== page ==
Advertisement

Archive for Sunday, May 9, 2010

Behind the Lens: Environments best viewed in the round

This 360-degree photograph consists of six, wide-angle photographs stitched together in a panorama software program. Viewed online the 360-degree image becomes an interactive virtual reality Quicktime movie (QTVR). The individual photos of Kattia Andrews, a junior at Marmaton Valley High School, shows her wearing six prom dresses at Weaver's Department store in March.

This 360-degree photograph consists of six, wide-angle photographs stitched together in a panorama software program. Viewed online the 360-degree image becomes an interactive virtual reality Quicktime movie (QTVR). The individual photos of Kattia Andrews, a junior at Marmaton Valley High School, shows her wearing six prom dresses at Weaver's Department store in March.

May 9, 2010

Advertisement

Imagine yourself in the middle of a visually interesting environment, wishing you could photograph the entire scene that surrounds you. That vision is possible online. By using some commercially available software and a few special tools, photographers can create unique 360-degree images that immerse viewers in the middle of any environment. When displayed online, a viewer can interactively pan across, up, down and even zoom into an image to explore the entire 360 degrees of a scene.

At the newspaper we've been documenting a few subjects with this type of imagery, known as virtual reality photography. To create one, I use a standard camera with a wide-angle lens. Shooting in the portrait or vertical format, we take a series of six overlapping images outward from a central point, in a complete circle. The images are then stitched together in a computer software program to blend the overlapping sections and create a composite panoramic image. At this point the image could be printed out as a flat photograph covering 360 degrees. But the fun part is taking the stitched images to create the 360-degree VR image. The result is a Quicktime movie file that will open on most popular computer platforms.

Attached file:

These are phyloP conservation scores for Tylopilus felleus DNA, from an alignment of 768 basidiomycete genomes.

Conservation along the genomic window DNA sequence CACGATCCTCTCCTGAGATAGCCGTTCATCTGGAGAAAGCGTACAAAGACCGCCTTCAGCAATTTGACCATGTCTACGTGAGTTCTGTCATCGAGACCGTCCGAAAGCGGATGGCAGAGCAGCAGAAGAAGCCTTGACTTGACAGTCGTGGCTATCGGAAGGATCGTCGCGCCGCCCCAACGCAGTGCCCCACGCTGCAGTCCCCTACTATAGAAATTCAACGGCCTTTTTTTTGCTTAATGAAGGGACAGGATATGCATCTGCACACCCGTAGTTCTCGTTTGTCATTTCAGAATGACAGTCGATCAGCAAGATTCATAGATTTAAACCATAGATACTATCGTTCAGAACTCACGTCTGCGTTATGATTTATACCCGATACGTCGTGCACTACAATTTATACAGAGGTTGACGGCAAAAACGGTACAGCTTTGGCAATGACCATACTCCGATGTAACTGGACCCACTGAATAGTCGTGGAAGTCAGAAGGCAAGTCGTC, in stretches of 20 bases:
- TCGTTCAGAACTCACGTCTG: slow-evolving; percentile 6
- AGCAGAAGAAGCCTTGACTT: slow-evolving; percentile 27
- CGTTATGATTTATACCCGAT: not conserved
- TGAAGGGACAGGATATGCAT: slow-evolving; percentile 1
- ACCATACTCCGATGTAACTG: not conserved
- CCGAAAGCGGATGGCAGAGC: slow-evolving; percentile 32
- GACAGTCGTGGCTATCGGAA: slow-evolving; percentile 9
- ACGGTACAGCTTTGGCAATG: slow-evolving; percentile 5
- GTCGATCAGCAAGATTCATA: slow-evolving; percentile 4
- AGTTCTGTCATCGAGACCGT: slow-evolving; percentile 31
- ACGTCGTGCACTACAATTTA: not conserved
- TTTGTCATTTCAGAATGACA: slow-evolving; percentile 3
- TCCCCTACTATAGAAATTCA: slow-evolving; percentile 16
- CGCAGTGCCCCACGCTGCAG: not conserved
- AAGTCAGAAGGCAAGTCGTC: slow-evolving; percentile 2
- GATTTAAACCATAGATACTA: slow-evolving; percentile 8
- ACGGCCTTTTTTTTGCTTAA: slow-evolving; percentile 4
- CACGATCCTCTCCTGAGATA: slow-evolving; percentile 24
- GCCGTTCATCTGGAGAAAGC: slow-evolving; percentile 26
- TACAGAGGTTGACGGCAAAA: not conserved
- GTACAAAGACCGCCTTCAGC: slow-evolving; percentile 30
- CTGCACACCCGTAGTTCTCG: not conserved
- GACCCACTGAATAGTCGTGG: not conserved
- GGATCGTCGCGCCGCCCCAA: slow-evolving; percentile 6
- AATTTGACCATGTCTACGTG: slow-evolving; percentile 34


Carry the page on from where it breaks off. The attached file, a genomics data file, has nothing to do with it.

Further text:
Check out these few samples: [ 1 ][ 2 ][ 3 ]

Tips and tools:

Using a tripod helps steady your shots for any long exposures and helps you keep a center point as you circle within your environment. Focus manually so it remains constant. I pick a prominent subject in the environment on which to set the focus. Set a manual exposure so lighting and exposure will not fluctuate as you take all your shots.

In addition to the camera and a wide-angle lens a VR panning head is useful. These are special brackets that mount on a tripod. You attach your camera and lens to the bracket and the bracket then swivels, keeping the rotation on the optical center of the lens. Some popular brands are Kaidan and Manfrotto. Popular VR software for both Apple and PC computers includes, PTGui, PhotoVista and Panoweaver.

Comments

Use the comment form below to begin a discussion about this content.

Commenting has been disabled for this item.